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If we are looking for permission to be creative, have fun, and tell stories, we don’t need to look much beyond Daniel Pink and his popular nonfiction book A Whole New Mind. And if we want to spend a little time face to face with him, we won’t need to look much farther than San Jose this weekend when he appears as one of the presenters in the Infopeople “Master Speaker” series.
Pink will be onsite at the California Library Association 2008 Conference and Exhibition signing copies of the book and talking about the idea of developing a whole new mind as well as how the book itself was developed.
Although the author himself, in a conversation this afternoon, described the 2005 release as “a book about business…and economics,” many of us have appreciated how far he goes in describing what he sees as the new essential skills—moving from left-brain to right-brain thinking—which lead us toward success in many of our endeavors: engaging our senses through design and story; developing a sense of invention and big-picture thinking while incorporating empathy into everything we do; incorporating humor and laughter into our work; and recognizing the importance of meaning in our day-to-day activities.
As he guides us through the process of changing the way we work and think, he enthusiastically acknowledges what this can and will mean for those who work in libraries: “Libraries in general have to do some rethinking about what their role is. At one point, they were repositories for information. That monopoly has been broken. They have to do things that are more high concept and more high touch” and ask questions including, “how do you serve your patrons in ways that delight them and surprise them?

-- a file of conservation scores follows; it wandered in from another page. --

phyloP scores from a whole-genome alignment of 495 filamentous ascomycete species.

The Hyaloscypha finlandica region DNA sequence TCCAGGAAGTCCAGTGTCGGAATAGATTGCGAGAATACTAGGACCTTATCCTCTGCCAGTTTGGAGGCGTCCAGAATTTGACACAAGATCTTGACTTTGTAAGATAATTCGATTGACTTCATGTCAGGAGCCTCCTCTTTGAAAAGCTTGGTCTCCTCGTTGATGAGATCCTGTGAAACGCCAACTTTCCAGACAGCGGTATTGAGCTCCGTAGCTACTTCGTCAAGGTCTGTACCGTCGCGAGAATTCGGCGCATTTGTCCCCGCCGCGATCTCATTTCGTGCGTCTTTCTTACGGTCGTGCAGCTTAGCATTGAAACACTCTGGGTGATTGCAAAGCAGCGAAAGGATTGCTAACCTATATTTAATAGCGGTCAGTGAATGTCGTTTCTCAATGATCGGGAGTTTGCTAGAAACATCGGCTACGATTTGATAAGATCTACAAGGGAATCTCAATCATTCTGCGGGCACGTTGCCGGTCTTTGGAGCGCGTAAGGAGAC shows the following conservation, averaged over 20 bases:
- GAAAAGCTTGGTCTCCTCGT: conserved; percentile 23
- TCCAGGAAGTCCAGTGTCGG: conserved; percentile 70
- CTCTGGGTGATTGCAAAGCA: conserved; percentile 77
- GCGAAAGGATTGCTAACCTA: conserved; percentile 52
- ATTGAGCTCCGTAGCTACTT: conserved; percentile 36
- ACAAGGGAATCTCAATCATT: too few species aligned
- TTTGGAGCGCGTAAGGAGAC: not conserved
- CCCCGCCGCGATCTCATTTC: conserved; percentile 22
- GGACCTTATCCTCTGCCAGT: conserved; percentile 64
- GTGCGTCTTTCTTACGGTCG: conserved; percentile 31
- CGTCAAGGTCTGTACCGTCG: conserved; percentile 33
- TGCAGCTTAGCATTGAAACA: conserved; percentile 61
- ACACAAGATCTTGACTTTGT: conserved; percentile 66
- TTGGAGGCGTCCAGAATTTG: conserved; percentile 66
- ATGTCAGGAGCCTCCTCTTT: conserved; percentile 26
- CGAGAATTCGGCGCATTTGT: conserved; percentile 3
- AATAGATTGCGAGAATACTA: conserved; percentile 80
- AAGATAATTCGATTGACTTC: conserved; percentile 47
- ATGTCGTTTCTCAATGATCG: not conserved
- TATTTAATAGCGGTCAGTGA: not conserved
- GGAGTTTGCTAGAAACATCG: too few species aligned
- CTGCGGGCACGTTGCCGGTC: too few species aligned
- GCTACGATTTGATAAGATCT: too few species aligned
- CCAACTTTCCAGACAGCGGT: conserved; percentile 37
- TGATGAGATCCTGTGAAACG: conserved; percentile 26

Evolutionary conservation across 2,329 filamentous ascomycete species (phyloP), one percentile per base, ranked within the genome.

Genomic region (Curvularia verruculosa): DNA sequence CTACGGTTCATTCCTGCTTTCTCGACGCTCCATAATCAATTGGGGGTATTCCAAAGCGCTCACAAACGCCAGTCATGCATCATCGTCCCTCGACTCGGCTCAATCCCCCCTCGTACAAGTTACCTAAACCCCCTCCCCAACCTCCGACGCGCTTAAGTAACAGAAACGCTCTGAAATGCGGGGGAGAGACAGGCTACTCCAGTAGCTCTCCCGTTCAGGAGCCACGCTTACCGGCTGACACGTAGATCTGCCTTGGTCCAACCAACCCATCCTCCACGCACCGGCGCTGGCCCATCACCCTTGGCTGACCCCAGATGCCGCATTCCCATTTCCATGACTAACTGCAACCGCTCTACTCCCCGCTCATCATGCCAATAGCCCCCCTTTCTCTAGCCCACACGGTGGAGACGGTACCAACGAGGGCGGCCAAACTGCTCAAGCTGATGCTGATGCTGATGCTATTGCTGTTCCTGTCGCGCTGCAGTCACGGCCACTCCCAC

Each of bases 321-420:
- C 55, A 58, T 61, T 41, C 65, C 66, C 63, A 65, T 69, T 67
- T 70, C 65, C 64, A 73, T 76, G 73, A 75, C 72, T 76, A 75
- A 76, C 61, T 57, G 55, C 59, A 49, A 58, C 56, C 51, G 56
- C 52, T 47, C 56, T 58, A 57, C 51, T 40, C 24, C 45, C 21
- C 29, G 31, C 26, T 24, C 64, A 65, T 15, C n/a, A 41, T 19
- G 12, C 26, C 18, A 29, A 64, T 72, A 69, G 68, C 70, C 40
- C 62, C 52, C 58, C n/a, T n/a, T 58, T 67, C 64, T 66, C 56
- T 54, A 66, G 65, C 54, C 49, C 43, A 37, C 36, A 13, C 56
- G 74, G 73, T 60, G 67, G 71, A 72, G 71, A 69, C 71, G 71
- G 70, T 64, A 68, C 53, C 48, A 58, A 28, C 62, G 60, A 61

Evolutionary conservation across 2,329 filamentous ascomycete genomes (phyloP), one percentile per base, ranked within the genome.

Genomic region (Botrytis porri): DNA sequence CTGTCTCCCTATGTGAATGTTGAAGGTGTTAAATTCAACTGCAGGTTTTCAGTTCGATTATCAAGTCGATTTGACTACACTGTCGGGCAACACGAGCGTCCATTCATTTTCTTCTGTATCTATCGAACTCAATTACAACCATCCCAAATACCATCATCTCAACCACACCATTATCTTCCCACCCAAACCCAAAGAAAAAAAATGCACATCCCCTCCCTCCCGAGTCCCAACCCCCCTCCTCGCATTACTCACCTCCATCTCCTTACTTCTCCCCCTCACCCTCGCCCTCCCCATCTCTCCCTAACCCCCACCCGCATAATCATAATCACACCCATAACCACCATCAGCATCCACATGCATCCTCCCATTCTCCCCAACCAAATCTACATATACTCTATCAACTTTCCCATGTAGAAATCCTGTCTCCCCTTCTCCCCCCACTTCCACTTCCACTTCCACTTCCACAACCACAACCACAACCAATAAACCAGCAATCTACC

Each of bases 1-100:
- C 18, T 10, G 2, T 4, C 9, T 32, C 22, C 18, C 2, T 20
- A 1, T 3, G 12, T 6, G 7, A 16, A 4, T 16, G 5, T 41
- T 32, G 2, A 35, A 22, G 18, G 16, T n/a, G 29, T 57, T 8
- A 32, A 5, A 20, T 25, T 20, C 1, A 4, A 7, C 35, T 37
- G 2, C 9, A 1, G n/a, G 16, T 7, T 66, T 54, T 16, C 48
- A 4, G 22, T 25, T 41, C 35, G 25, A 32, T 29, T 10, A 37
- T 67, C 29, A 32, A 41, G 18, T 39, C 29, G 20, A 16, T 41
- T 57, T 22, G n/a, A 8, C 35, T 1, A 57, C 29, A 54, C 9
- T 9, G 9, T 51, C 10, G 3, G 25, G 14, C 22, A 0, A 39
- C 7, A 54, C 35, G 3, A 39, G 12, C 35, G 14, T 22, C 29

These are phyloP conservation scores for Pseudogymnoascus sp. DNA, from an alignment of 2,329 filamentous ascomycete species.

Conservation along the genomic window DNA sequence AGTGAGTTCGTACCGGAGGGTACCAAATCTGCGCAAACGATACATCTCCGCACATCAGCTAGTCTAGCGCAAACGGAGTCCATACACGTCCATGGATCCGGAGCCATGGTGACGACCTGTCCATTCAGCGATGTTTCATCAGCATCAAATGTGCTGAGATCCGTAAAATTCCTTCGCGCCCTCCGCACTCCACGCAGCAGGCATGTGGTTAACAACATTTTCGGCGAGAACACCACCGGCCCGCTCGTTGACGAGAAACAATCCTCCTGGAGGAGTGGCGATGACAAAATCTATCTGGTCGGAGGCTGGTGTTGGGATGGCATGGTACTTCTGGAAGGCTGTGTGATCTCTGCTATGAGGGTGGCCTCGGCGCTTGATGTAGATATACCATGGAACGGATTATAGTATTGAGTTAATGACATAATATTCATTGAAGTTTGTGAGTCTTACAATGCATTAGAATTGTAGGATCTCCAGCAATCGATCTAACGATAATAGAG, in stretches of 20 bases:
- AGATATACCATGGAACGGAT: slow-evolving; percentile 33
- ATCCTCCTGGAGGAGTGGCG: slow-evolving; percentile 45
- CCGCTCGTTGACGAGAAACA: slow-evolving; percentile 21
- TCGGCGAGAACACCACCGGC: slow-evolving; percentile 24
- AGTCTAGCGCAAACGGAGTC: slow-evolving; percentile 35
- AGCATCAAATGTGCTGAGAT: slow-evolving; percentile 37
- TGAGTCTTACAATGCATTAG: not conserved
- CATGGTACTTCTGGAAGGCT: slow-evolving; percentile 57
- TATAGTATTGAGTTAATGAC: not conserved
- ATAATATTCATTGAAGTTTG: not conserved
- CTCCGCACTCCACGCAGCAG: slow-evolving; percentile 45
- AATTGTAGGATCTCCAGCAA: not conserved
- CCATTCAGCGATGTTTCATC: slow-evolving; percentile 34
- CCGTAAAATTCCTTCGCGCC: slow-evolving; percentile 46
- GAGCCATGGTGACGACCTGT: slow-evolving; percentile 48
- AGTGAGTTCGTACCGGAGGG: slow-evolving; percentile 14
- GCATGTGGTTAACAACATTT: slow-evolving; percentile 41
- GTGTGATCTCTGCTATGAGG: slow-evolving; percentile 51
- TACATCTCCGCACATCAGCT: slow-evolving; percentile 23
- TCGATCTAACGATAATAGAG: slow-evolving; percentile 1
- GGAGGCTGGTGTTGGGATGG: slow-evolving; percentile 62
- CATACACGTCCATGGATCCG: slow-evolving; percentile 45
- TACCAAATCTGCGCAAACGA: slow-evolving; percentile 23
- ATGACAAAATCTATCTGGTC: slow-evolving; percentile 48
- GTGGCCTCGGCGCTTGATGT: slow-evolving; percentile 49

“It requires a different set of skills,” he continued, and “in some ways, this can return libraries to their first principles: they’ve always been great civic organizations…They’re situated to democratize society…to become places where they (library users) can talk about their ideas.”
Pink, in his work and in his upcoming presentation, challenges us to push ourselves beyond the limit which we set and inhabit, and he infuses his work with plenty of examples to lead us toward that goal. Those unfamiliar with the book will find excerpts online, and those of us lucky enough to be in San Jose this weekend will find him on stage in what promises to be an engaging opportunity to hear him speak and respond to questions from his audience.
Pink’s CLA/Infopeople presentation is scheduled for Saturday, November 15, 2008 from 2:15-3:30 p.m. in the San Jose Conference Center, Ballroom A. He will be available in the Infopeople section of the Exhibitors’ Area (Booths 410, 411, and 511) that afternoon from 1 – 2 pm to sign copies of his book.

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